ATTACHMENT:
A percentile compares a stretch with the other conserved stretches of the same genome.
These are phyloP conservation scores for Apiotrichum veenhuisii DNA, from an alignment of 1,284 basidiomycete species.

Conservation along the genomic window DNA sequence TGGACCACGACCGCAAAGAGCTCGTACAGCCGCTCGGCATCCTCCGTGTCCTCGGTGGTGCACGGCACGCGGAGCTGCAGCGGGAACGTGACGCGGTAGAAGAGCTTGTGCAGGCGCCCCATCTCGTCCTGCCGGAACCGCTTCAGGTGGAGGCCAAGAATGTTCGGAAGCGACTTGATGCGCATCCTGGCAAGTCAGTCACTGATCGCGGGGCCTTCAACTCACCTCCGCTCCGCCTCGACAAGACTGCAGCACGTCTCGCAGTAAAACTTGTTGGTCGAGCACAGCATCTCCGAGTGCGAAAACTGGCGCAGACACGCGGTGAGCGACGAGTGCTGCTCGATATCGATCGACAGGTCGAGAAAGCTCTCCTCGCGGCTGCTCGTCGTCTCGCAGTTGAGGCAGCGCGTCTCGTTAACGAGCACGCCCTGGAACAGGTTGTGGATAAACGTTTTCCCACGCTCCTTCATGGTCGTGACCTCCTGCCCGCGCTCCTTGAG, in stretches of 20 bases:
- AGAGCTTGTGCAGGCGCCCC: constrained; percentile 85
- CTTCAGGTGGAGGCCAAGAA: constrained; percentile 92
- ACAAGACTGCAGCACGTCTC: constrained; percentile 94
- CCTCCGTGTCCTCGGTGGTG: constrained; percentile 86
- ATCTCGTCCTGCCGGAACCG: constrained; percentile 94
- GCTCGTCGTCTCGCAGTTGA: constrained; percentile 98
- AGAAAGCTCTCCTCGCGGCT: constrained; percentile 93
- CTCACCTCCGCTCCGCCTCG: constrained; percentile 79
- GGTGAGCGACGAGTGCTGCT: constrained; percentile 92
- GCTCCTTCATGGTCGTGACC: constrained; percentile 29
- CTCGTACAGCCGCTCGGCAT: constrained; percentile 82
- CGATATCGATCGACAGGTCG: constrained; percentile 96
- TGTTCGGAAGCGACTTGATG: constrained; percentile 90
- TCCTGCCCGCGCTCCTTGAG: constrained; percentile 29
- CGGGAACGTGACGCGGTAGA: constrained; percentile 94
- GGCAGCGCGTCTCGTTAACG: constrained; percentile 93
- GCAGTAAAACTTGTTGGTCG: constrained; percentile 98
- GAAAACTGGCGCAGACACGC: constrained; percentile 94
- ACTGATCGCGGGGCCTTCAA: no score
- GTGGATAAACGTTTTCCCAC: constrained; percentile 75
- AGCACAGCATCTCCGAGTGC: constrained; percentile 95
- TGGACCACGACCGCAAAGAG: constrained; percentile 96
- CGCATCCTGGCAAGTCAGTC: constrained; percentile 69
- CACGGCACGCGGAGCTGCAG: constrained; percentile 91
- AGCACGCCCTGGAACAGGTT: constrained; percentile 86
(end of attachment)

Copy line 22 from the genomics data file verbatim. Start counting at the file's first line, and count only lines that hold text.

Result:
- ACTGATCGCGGGGCCTTCAA: no score